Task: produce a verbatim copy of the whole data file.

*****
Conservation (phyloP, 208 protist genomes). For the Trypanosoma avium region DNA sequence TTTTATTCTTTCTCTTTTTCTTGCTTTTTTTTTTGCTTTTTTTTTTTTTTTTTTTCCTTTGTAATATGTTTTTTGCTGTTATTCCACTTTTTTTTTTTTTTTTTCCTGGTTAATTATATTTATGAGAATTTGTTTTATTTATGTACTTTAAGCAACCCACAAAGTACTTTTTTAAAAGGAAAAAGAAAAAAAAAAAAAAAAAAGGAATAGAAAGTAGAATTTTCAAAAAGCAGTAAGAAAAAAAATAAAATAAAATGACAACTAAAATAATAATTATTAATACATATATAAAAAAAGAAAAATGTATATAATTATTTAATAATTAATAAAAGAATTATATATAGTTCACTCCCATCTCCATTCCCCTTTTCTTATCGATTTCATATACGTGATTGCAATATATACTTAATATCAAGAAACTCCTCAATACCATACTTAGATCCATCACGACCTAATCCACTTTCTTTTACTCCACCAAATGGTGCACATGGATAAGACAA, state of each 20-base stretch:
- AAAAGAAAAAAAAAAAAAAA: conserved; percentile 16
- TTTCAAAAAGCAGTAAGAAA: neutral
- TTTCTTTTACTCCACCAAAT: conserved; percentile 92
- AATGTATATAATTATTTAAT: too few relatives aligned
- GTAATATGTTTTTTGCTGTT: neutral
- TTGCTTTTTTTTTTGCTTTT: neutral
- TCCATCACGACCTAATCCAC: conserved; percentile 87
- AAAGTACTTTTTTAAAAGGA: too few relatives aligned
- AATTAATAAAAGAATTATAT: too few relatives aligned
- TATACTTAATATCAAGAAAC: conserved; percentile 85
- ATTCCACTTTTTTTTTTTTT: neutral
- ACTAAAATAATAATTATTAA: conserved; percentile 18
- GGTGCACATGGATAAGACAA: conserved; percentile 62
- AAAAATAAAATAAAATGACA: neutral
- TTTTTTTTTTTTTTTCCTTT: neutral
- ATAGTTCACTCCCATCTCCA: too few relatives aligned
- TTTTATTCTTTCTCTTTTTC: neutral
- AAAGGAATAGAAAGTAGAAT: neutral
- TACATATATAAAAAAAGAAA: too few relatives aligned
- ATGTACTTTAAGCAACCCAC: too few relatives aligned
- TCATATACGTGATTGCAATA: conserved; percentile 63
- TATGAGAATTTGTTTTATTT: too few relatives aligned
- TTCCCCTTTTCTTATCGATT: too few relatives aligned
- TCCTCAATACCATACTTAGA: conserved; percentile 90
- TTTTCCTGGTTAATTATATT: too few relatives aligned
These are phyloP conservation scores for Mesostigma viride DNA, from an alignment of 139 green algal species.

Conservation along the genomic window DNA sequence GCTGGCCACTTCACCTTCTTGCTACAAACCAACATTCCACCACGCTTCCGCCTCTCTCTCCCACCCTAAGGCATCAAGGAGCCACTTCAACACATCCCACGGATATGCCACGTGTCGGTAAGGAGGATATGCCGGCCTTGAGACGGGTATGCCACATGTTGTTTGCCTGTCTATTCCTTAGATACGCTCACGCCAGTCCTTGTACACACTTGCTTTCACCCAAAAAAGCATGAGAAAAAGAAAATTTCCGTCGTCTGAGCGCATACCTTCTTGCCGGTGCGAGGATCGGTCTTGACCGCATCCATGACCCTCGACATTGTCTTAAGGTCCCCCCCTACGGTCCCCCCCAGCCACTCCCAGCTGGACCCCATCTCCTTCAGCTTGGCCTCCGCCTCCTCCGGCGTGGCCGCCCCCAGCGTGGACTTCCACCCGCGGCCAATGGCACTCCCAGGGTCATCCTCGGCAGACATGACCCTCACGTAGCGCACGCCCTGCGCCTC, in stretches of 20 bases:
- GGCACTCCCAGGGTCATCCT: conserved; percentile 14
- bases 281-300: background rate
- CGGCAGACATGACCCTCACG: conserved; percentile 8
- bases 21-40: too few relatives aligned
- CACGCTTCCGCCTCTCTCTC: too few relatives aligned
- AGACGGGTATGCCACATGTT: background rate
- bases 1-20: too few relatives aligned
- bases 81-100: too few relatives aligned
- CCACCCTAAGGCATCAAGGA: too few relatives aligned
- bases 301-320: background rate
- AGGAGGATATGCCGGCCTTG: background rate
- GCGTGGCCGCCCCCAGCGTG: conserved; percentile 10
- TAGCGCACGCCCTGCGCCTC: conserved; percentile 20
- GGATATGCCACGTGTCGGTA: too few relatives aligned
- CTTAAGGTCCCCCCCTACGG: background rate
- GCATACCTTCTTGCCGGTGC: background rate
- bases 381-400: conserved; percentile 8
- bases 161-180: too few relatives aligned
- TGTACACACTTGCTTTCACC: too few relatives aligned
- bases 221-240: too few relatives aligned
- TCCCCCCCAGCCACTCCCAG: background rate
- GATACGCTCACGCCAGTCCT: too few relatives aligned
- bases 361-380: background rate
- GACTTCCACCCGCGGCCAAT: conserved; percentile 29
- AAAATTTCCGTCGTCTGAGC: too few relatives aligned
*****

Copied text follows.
Conservation (phyloP, 208 protist genomes). For the Trypanosoma avium region DNA sequence TTTTATTCTTTCTCTTTTTCTTGCTTTTTTTTTTGCTTTTTTTTTTTTTTTTTTTCCTTTGTAATATGTTTTTTGCTGTTATTCCACTTTTTTTTTTTTTTTTTCCTGGTTAATTATATTTATGAGAATTTGTTTTATTTATGTACTTTAAGCAACCCACAAAGTACTTTTTTAAAAGGAAAAAGAAAAAAAAAAAAAAAAAAGGAATAGAAAGTAGAATTTTCAAAAAGCAGTAAGAAAAAAAATAAAATAAAATGACAACTAAAATAATAATTATTAATACATATATAAAAAAAGAAAAATGTATATAATTATTTAATAATTAATAAAAGAATTATATATAGTTCACTCCCATCTCCATTCCCCTTTTCTTATCGATTTCATATACGTGATTGCAATATATACTTAATATCAAGAAACTCCTCAATACCATACTTAGATCCATCACGACCTAATCCACTTTCTTTTACTCCACCAAATGGTGCACATGGATAAGACAA, state of each 20-base stretch:
- AAAAGAAAAAAAAAAAAAAA: conserved; percentile 16
- TTTCAAAAAGCAGTAAGAAA: neutral
- TTTCTTTTACTCCACCAAAT: conserved; percentile 92
- AATGTATATAATTATTTAAT: too few relatives aligned
- GTAATATGTTTTTTGCTGTT: neutral
- TTGCTTTTTTTTTTGCTTTT: neutral
- TCCATCACGACCTAATCCAC: conserved; percentile 87
- AAAGTACTTTTTTAAAAGGA: too few relatives aligned
- AATTAATAAAAGAATTATAT: too few relatives aligned
- TATACTTAATATCAAGAAAC: conserved; percentile 85
- ATTCCACTTTTTTTTTTTTT: neutral
- ACTAAAATAATAATTATTAA: conserved; percentile 18
- GGTGCACATGGATAAGACAA: conserved; percentile 62
- AAAAATAAAATAAAATGACA: neutral
- TTTTTTTTTTTTTTTCCTTT: neutral
- ATAGTTCACTCCCATCTCCA: too few relatives aligned
- TTTTATTCTTTCTCTTTTTC: neutral
- AAAGGAATAGAAAGTAGAAT: neutral
- TACATATATAAAAAAAGAAA: too few relatives aligned
- ATGTACTTTAAGCAACCCAC: too few relatives aligned
- TCATATACGTGATTGCAATA: conserved; percentile 63
- TATGAGAATTTGTTTTATTT: too few relatives aligned
- TTCCCCTTTTCTTATCGATT: too few relatives aligned
- TCCTCAATACCATACTTAGA: conserved; percentile 90
- TTTTCCTGGTTAATTATATT: too few relatives aligned
These are phyloP conservation scores for Mesostigma viride DNA, from an alignment of 139 green algal species.

Conservation along the genomic window DNA sequence GCTGGCCACTTCACCTTCTTGCTACAAACCAACATTCCACCACGCTTCCGCCTCTCTCTCCCACCCTAAGGCATCAAGGAGCCACTTCAACACATCCCACGGATATGCCACGTGTCGGTAAGGAGGATATGCCGGCCTTGAGACGGGTATGCCACATGTTGTTTGCCTGTCTATTCCTTAGATACGCTCACGCCAGTCCTTGTACACACTTGCTTTCACCCAAAAAAGCATGAGAAAAAGAAAATTTCCGTCGTCTGAGCGCATACCTTCTTGCCGGTGCGAGGATCGGTCTTGACCGCATCCATGACCCTCGACATTGTCTTAAGGTCCCCCCCTACGGTCCCCCCCAGCCACTCCCAGCTGGACCCCATCTCCTTCAGCTTGGCCTCCGCCTCCTCCGGCGTGGCCGCCCCCAGCGTGGACTTCCACCCGCGGCCAATGGCACTCCCAGGGTCATCCTCGGCAGACATGACCCTCACGTAGCGCACGCCCTGCGCCTC, in stretches of 20 bases:
- GGCACTCCCAGGGTCATCCT: conserved; percentile 14
- bases 281-300: background rate
- CGGCAGACATGACCCTCACG: conserved; percentile 8
- bases 21-40: too few relatives aligned
- CACGCTTCCGCCTCTCTCTC: too few relatives aligned
- AGACGGGTATGCCACATGTT: background rate
- bases 1-20: too few relatives aligned
- bases 81-100: too few relatives aligned
- CCACCCTAAGGCATCAAGGA: too few relatives aligned
- bases 301-320: background rate
- AGGAGGATATGCCGGCCTTG: background rate
- GCGTGGCCGCCCCCAGCGTG: conserved; percentile 10
- TAGCGCACGCCCTGCGCCTC: conserved; percentile 20
- GGATATGCCACGTGTCGGTA: too few relatives aligned
- CTTAAGGTCCCCCCCTACGG: background rate
- GCATACCTTCTTGCCGGTGC: background rate
- bases 381-400: conserved; percentile 8
- bases 161-180: too few relatives aligned
- TGTACACACTTGCTTTCACC: too few relatives aligned
- bases 221-240: too few relatives aligned
- TCCCCCCCAGCCACTCCCAG: background rate
- GATACGCTCACGCCAGTCCT: too few relatives aligned
- bases 361-380: background rate
- GACTTCCACCCGCGGCCAAT: conserved; percentile 29
- AAAATTTCCGTCGTCTGAGC: too few relatives aligned